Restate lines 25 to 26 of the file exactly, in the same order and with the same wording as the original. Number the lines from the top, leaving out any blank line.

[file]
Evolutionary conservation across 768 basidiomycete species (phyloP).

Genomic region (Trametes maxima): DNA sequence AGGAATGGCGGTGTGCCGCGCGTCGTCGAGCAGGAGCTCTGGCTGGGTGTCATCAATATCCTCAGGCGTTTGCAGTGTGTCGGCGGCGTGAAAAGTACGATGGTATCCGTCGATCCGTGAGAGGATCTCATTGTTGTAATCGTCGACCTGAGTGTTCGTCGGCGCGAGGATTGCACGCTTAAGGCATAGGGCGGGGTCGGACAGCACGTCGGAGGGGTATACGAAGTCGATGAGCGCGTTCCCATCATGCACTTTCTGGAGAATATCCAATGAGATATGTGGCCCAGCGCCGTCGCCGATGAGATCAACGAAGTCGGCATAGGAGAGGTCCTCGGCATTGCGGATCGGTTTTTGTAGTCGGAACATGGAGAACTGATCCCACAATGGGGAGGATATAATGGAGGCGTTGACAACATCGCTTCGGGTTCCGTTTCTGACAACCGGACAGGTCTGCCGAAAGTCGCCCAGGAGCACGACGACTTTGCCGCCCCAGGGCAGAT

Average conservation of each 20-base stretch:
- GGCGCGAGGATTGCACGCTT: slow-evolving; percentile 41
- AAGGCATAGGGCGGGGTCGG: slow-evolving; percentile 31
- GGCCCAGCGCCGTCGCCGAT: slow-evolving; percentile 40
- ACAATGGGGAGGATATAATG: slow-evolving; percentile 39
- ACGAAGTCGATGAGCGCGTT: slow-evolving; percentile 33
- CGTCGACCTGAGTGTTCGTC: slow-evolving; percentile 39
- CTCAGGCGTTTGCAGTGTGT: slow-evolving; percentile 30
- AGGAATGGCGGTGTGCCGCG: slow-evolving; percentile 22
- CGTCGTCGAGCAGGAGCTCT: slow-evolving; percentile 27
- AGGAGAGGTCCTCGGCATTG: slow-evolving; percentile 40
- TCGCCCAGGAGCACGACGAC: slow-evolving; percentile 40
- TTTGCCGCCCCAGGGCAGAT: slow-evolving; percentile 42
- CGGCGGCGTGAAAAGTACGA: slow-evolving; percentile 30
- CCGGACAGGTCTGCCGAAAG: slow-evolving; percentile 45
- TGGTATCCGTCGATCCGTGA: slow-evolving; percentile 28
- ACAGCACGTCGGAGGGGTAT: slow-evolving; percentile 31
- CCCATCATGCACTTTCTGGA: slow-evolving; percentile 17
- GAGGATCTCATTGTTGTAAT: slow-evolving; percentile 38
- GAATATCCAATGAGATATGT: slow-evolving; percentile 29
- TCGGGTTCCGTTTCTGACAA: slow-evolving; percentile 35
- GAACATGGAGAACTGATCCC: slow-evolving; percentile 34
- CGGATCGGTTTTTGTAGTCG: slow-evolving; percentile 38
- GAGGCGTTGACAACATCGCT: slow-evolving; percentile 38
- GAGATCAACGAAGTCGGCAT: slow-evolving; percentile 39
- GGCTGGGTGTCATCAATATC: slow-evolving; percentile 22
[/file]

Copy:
- CGGATCGGTTTTTGTAGTCG: slow-evolving; percentile 38
- GAGGCGTTGACAACATCGCT: slow-evolving; percentile 38